Back in the early 1970s saxophonist Med Flory and bassist Buddy Clark conceived a brilliant idea: to form a group (primarily a reed section with rhythm) that would use orchestrated arrangements of saxophonist Charlie Parker’s transcendent bop solos as the basis for its music. As for a name, nothing less than Supersax would suffice. The nine-piece group made its debut in 1972 and was an immediate hit with US audiences on the West Coast and fans around the world.

Supersax produced a dozen well-received albums and earned a Grammy award in 1974 for Best Performance by a Jazz Group. Besides its co-founders, the Supersax alumni roster embodies such well-known names as Bill Perkins, Warne Marsh, Conte Candoli, Jack Nimitz, Frank Rosolino, Lanny Morgan, Jake Hanna, Lou Levy, Carl Fontana, Blue Mitchell and Jay Migliori. After Clark left the group in 1975, Flory soldiered on, playing and recording with Supersax, sometimes using the L. A. Voices.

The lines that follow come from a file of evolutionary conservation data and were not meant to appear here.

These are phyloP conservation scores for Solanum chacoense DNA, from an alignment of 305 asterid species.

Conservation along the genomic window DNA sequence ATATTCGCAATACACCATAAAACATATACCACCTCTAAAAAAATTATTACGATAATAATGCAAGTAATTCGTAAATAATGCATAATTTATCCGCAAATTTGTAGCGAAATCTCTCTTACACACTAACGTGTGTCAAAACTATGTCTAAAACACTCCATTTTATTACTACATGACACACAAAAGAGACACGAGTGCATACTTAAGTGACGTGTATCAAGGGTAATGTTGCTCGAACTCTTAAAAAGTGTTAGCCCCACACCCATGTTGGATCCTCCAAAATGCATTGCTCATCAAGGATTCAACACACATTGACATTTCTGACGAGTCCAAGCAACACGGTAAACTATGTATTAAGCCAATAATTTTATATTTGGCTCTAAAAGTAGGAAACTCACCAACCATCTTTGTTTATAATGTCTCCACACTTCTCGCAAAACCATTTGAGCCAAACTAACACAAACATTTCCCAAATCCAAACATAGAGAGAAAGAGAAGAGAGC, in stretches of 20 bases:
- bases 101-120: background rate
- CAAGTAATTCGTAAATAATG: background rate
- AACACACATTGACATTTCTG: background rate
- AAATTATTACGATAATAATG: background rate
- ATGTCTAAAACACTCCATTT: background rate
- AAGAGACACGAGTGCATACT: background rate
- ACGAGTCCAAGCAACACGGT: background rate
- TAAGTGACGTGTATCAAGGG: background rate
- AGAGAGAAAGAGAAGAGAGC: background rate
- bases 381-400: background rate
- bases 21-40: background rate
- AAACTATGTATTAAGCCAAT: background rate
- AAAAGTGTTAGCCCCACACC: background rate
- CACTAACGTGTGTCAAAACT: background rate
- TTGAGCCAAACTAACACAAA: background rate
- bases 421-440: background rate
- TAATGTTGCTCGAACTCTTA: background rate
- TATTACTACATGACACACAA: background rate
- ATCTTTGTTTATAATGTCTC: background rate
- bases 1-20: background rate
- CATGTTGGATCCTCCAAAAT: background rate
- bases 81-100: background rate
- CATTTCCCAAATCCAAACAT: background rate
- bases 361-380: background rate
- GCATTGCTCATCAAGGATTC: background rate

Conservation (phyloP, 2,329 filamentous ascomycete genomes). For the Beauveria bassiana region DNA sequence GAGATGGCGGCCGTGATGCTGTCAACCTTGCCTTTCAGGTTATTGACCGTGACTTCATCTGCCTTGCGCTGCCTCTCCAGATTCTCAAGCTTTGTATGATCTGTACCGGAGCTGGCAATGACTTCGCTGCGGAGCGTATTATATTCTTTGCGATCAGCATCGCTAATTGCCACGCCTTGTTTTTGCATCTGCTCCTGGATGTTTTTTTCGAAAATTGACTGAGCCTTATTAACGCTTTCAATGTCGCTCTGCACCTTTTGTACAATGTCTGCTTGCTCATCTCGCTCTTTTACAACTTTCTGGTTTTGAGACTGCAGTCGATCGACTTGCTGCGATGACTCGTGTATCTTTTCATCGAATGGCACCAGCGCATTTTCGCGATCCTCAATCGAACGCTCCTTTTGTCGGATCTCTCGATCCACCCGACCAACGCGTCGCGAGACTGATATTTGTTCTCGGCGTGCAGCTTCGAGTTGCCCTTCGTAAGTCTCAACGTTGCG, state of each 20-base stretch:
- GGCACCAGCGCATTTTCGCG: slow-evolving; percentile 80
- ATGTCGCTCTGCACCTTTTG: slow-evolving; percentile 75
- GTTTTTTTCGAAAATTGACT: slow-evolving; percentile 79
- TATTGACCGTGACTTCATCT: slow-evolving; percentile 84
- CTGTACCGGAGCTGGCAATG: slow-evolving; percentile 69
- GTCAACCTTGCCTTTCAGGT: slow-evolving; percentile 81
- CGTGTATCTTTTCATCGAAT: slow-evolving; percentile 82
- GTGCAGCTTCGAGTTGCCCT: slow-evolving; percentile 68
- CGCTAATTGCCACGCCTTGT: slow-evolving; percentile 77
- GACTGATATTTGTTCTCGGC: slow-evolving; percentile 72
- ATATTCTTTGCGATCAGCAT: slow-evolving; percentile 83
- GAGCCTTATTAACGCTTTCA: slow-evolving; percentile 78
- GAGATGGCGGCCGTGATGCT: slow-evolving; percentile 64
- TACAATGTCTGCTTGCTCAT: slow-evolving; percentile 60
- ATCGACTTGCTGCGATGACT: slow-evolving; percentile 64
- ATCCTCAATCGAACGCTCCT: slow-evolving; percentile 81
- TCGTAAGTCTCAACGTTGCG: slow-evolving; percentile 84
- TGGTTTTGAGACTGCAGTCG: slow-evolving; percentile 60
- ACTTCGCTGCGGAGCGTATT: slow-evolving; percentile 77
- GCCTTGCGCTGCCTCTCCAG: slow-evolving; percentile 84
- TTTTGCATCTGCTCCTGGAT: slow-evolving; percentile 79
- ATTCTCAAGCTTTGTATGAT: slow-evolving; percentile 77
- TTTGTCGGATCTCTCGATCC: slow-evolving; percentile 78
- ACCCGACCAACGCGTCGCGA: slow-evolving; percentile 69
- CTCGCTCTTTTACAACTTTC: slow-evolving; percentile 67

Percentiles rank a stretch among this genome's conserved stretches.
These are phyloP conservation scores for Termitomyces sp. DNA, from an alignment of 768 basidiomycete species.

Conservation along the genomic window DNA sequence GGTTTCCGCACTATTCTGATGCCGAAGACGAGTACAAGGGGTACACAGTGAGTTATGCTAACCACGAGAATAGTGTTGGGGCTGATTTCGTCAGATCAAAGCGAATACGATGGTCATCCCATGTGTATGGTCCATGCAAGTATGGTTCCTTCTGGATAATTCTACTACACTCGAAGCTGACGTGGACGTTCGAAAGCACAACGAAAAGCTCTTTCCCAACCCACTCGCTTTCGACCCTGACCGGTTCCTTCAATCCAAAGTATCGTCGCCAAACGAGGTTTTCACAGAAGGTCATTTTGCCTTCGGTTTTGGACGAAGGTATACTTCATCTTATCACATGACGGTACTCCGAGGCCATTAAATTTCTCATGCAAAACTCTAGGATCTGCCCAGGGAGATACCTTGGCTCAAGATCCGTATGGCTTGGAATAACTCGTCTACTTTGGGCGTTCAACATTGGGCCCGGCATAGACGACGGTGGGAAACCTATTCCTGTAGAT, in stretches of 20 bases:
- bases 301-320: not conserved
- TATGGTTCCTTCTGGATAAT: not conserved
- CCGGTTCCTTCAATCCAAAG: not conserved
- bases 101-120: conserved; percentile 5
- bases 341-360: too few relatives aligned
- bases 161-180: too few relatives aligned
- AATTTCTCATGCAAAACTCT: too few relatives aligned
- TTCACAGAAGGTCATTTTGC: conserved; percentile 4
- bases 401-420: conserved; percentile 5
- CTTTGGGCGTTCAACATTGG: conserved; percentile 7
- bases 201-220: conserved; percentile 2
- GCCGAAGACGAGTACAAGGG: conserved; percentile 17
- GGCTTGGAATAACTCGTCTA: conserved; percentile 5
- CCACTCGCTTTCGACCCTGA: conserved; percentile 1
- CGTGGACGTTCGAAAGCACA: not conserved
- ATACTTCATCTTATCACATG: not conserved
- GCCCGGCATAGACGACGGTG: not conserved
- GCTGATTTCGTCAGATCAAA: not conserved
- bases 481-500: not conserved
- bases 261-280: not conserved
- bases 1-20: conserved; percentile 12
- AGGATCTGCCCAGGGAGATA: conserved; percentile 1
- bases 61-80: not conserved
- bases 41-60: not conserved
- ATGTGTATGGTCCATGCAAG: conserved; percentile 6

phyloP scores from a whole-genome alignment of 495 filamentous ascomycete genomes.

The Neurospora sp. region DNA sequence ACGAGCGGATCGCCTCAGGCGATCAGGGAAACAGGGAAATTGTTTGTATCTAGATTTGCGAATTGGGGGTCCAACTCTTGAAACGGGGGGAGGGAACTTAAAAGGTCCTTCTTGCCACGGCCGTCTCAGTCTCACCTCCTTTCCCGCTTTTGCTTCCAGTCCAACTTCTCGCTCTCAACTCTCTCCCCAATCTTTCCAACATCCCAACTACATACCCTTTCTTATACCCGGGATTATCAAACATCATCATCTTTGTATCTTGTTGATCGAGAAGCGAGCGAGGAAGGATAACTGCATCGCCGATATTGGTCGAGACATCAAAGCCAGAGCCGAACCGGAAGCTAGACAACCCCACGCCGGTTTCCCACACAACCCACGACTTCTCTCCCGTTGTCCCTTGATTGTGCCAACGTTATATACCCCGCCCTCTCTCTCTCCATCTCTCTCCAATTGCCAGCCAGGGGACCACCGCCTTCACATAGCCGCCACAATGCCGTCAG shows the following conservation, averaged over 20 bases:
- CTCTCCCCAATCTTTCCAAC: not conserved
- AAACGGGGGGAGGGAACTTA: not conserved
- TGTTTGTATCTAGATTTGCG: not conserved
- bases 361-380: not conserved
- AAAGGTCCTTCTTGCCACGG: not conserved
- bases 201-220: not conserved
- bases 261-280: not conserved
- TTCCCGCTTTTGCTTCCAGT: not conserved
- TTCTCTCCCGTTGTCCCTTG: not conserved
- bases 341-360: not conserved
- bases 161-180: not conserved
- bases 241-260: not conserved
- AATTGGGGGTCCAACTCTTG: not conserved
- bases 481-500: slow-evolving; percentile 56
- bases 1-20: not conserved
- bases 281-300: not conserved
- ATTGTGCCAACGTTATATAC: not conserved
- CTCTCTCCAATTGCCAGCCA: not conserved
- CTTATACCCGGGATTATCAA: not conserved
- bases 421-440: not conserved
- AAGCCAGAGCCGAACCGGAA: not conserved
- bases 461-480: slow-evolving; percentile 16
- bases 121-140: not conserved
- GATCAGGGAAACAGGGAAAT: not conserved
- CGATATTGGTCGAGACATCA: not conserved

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The idea for celebrating the creativity of Parker goes back to 1956. According to Flory, he began transcribing the solos from a set of records that were sold to him by the alto saxophonist Joe Maini. He wrote three arrangements and ran them down for fun. Bassist Buddy Clark heard them and suggested Flory create a whole book of such solos, but it wouldn’t be until the early 70’s that Supersax came together, playing their debut at Dontes in Los Angeles.

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